The Frob is analyzing the scheme of shares held in developing companies by those banks with public aid in order to agree their transfer to Sareb, the bad bank. The eight groups which have received state aid (BFA-Bankia, NCG, Catalunya Banc, Banco de Valencia, BMN, Liberbank, Caja España Duero and Caja 3) sold in December and January nearly 50.500 million Euros in credits to developers and awarded properties to Sareb. However, the third real estate risk focal point still remains in their balances: their developing subsidiaries, more than 400. Among them, their shares in listed companies such as Metrovacesa and Realia.

The Frob is revising the features of the different real estate subsidiaries in order to decide which shares comply with the requirements to be acquired by Sareb. The institution presided over by Antonio Carrascosa is analyzing different criteria, among them, if the affiliated developing company has a high number of properties with a net value in books over 100.000 Euros in its balance or if the participation of the bank in the subsidiary is an effective channel for the institution to carry out its building and real estate developing activity in Spain.

Once the number of assets to be transferred has been established, the Bank of Spain will set the transfer price of the shares, as already done last year, when credits and properties were transferred. The reference will be the net value in books of the real estate subsidiaries.

Although the process is still in the stage of analysis, several sources within the market declare that the transfer would take place around the summer. Those same sources also point out that the volume of assets that would be transferred to Sareb would not oblige the company to extend its capital in order to maintain an adequate solvency rate. That is, Frob, that controls 45% of the bad bank, and the private shareholders (nearly 30 banks and insurance companies) would not need to do more payments.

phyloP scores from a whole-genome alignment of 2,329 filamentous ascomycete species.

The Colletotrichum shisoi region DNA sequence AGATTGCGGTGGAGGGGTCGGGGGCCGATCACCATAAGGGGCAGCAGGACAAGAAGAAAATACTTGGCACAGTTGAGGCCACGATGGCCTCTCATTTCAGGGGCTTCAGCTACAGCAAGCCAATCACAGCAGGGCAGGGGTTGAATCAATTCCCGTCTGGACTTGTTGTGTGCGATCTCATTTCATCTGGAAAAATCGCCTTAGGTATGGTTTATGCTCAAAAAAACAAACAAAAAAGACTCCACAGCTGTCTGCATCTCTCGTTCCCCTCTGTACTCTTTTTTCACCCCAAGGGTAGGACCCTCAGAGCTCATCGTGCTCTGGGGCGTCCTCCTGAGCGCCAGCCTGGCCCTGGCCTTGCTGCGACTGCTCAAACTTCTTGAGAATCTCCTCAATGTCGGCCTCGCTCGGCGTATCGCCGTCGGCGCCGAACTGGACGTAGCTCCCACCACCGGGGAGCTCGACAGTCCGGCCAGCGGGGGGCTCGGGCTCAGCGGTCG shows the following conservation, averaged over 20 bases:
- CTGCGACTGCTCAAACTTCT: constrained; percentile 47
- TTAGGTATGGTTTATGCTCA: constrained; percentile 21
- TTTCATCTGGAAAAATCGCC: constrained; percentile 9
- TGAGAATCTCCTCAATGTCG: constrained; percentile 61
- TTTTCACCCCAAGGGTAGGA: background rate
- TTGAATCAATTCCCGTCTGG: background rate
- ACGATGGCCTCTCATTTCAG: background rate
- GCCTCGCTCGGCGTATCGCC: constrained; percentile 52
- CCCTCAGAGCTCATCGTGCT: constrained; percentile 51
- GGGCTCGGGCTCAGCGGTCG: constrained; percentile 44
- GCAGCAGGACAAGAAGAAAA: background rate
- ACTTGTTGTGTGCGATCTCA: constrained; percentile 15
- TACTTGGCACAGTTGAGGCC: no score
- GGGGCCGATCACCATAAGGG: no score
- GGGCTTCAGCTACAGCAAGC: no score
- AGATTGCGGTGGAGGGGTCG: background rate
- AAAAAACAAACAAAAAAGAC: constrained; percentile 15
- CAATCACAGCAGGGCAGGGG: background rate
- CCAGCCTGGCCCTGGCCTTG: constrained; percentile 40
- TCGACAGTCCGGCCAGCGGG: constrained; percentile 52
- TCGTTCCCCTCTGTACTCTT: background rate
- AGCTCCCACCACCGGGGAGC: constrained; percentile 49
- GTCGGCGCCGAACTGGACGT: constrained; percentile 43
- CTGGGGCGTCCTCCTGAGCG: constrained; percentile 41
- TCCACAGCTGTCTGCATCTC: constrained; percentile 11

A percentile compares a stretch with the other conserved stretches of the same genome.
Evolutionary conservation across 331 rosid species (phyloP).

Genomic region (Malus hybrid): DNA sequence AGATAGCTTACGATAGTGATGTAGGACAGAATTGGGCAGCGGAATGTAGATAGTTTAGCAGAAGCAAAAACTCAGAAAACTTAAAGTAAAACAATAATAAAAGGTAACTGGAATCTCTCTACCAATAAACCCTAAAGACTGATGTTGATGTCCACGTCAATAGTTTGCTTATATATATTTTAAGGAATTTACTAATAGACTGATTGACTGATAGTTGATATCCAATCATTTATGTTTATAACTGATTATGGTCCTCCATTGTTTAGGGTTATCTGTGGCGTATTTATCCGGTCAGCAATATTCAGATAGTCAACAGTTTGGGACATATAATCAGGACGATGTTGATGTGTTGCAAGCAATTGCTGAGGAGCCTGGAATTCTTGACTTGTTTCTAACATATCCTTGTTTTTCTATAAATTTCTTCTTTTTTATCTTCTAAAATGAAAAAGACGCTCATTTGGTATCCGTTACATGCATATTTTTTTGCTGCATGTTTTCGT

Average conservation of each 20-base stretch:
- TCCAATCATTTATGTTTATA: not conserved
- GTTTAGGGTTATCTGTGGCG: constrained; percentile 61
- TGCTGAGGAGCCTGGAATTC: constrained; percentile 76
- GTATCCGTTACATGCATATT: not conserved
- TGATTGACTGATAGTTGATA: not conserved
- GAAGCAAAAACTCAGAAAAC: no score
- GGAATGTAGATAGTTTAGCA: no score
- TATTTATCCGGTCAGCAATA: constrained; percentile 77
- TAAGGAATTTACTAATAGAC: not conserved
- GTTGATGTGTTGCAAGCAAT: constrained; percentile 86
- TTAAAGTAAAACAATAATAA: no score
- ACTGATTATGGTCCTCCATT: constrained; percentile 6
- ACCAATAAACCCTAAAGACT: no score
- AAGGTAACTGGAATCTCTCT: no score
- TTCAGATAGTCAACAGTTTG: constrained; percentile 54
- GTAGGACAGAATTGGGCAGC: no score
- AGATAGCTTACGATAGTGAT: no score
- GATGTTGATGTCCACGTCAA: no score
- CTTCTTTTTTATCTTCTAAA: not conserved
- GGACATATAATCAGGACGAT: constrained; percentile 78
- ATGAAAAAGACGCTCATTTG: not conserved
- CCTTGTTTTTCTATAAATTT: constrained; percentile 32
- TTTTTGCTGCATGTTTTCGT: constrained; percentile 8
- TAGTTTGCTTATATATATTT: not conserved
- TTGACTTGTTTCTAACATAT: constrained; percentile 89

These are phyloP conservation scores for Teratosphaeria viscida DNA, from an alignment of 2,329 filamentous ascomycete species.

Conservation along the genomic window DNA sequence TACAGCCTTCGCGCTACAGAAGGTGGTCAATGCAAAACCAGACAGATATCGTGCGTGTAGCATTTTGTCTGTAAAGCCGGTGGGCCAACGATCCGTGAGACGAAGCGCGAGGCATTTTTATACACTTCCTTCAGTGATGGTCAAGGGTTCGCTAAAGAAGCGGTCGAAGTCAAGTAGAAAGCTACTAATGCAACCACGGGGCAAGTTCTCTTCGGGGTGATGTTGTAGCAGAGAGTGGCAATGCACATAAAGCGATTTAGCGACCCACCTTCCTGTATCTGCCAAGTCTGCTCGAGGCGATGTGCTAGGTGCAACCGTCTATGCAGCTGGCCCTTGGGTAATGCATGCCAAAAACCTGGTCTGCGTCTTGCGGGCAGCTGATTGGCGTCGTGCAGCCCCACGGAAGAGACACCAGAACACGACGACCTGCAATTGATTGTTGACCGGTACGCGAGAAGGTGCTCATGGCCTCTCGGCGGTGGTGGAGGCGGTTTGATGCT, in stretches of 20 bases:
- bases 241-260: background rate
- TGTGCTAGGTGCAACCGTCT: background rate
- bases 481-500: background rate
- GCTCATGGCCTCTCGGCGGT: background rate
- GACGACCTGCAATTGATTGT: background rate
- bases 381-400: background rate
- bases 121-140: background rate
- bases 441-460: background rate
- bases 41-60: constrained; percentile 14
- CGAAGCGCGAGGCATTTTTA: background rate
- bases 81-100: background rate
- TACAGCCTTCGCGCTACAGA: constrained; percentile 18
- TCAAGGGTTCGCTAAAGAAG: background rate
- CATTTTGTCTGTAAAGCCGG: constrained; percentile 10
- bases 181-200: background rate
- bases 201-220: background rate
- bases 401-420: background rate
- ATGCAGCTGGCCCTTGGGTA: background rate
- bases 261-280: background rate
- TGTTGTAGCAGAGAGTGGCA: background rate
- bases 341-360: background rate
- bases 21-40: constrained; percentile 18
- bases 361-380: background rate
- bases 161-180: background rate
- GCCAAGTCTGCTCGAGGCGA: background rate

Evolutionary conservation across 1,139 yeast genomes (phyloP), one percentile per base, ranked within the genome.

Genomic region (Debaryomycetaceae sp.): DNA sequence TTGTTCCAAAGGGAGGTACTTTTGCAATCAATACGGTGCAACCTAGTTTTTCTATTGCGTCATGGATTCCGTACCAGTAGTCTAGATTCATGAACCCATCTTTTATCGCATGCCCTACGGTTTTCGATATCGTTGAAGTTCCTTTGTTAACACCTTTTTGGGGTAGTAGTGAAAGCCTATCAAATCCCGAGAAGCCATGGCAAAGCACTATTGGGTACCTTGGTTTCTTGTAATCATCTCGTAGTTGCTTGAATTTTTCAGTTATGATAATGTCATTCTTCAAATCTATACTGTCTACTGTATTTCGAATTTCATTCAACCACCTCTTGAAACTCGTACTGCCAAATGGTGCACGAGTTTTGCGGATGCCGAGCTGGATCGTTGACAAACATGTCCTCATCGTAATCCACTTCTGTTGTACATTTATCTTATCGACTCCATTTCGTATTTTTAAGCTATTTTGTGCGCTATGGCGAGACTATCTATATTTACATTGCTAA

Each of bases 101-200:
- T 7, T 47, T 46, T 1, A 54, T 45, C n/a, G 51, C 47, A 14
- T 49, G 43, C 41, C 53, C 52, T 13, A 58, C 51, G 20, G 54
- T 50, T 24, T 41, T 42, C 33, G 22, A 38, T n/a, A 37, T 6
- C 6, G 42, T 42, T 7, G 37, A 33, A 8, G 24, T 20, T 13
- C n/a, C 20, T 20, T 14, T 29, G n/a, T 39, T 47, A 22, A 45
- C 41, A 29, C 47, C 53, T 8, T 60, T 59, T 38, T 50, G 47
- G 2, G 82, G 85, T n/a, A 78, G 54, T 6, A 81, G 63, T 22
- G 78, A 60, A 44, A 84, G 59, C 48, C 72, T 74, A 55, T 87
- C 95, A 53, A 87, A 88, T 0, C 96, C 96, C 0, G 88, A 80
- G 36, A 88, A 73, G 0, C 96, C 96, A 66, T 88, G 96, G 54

Sareb has currently 50.449 million Euros in assets in its balance. The shareholders fund reaches 4800 million Euros, and therefore the capital rate is 9,5%. The Frob has declared in the last few months that Sareb can operate with levels of 8% of own funds, which are considered conservative and prudent. With this reference, the bad bank would have a financial cushion of one and a half points of solvency, equivalent to 800 million Euros. It could increase its balance in another 10.000 million Euros (up to 60.000 million Euros), maintaining a solvency of 8%.

The existing financial cushion, as well as the nature  of Sareb, a company which is being liquidated, will avoid a new need of capital, not only now but during its fifteen years of life, according to the mentioned sources. The balance of Sareb will be reduced once the assets start to be sold. This means that with the same volume of own funds, the solvency rate will gradually increase until 2027, as long as the losses do not boost and the forecasts on gains are fulfilled.